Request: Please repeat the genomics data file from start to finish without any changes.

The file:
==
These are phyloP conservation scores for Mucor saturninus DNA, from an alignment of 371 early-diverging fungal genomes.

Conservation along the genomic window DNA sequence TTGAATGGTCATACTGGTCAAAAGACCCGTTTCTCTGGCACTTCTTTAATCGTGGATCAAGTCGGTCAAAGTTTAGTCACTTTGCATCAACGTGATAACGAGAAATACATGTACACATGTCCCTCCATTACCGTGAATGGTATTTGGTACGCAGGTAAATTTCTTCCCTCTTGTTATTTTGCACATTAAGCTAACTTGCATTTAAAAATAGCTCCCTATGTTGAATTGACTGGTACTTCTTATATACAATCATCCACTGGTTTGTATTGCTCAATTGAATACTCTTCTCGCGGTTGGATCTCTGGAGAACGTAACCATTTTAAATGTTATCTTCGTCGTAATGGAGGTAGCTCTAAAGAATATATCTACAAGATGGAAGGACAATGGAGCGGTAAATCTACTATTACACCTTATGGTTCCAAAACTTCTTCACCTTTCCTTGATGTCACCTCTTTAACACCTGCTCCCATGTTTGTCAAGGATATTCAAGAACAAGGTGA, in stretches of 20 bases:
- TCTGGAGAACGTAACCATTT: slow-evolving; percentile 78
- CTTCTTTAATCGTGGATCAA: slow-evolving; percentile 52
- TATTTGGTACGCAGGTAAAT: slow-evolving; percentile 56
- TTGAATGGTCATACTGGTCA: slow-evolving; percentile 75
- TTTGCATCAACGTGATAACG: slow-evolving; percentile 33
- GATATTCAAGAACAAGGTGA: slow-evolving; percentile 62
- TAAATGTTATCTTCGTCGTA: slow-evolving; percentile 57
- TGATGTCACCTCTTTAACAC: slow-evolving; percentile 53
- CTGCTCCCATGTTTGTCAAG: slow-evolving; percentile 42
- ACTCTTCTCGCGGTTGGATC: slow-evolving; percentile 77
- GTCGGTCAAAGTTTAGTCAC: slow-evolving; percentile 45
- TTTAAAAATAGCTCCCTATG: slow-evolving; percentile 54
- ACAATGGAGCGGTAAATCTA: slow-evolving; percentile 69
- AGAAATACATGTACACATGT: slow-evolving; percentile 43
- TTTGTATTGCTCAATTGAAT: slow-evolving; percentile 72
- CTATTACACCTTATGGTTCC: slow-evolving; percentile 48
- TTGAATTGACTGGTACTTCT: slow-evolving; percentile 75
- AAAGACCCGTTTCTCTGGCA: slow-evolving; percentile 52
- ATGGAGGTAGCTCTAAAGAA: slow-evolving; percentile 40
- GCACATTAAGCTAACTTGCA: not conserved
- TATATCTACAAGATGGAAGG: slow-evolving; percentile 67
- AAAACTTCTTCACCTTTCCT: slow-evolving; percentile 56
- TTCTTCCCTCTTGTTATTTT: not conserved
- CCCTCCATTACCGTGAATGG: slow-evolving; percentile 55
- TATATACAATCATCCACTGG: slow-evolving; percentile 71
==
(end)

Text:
These are phyloP conservation scores for Mucor saturninus DNA, from an alignment of 371 early-diverging fungal genomes.

Conservation along the genomic window DNA sequence TTGAATGGTCATACTGGTCAAAAGACCCGTTTCTCTGGCACTTCTTTAATCGTGGATCAAGTCGGTCAAAGTTTAGTCACTTTGCATCAACGTGATAACGAGAAATACATGTACACATGTCCCTCCATTACCGTGAATGGTATTTGGTACGCAGGTAAATTTCTTCCCTCTTGTTATTTTGCACATTAAGCTAACTTGCATTTAAAAATAGCTCCCTATGTTGAATTGACTGGTACTTCTTATATACAATCATCCACTGGTTTGTATTGCTCAATTGAATACTCTTCTCGCGGTTGGATCTCTGGAGAACGTAACCATTTTAAATGTTATCTTCGTCGTAATGGAGGTAGCTCTAAAGAATATATCTACAAGATGGAAGGACAATGGAGCGGTAAATCTACTATTACACCTTATGGTTCCAAAACTTCTTCACCTTTCCTTGATGTCACCTCTTTAACACCTGCTCCCATGTTTGTCAAGGATATTCAAGAACAAGGTGA, in stretches of 20 bases:
- TCTGGAGAACGTAACCATTT: slow-evolving; percentile 78
- CTTCTTTAATCGTGGATCAA: slow-evolving; percentile 52
- TATTTGGTACGCAGGTAAAT: slow-evolving; percentile 56
- TTGAATGGTCATACTGGTCA: slow-evolving; percentile 75
- TTTGCATCAACGTGATAACG: slow-evolving; percentile 33
- GATATTCAAGAACAAGGTGA: slow-evolving; percentile 62
- TAAATGTTATCTTCGTCGTA: slow-evolving; percentile 57
- TGATGTCACCTCTTTAACAC: slow-evolving; percentile 53
- CTGCTCCCATGTTTGTCAAG: slow-evolving; percentile 42
- ACTCTTCTCGCGGTTGGATC: slow-evolving; percentile 77
- GTCGGTCAAAGTTTAGTCAC: slow-evolving; percentile 45
- TTTAAAAATAGCTCCCTATG: slow-evolving; percentile 54
- ACAATGGAGCGGTAAATCTA: slow-evolving; percentile 69
- AGAAATACATGTACACATGT: slow-evolving; percentile 43
- TTTGTATTGCTCAATTGAAT: slow-evolving; percentile 72
- CTATTACACCTTATGGTTCC: slow-evolving; percentile 48
- TTGAATTGACTGGTACTTCT: slow-evolving; percentile 75
- AAAGACCCGTTTCTCTGGCA: slow-evolving; percentile 52
- ATGGAGGTAGCTCTAAAGAA: slow-evolving; percentile 40
- GCACATTAAGCTAACTTGCA: not conserved
- TATATCTACAAGATGGAAGG: slow-evolving; percentile 67
- AAAACTTCTTCACCTTTCCT: slow-evolving; percentile 56
- TTCTTCCCTCTTGTTATTTT: not conserved
- CCCTCCATTACCGTGAATGG: slow-evolving; percentile 55
- TATATACAATCATCCACTGG: slow-evolving; percentile 71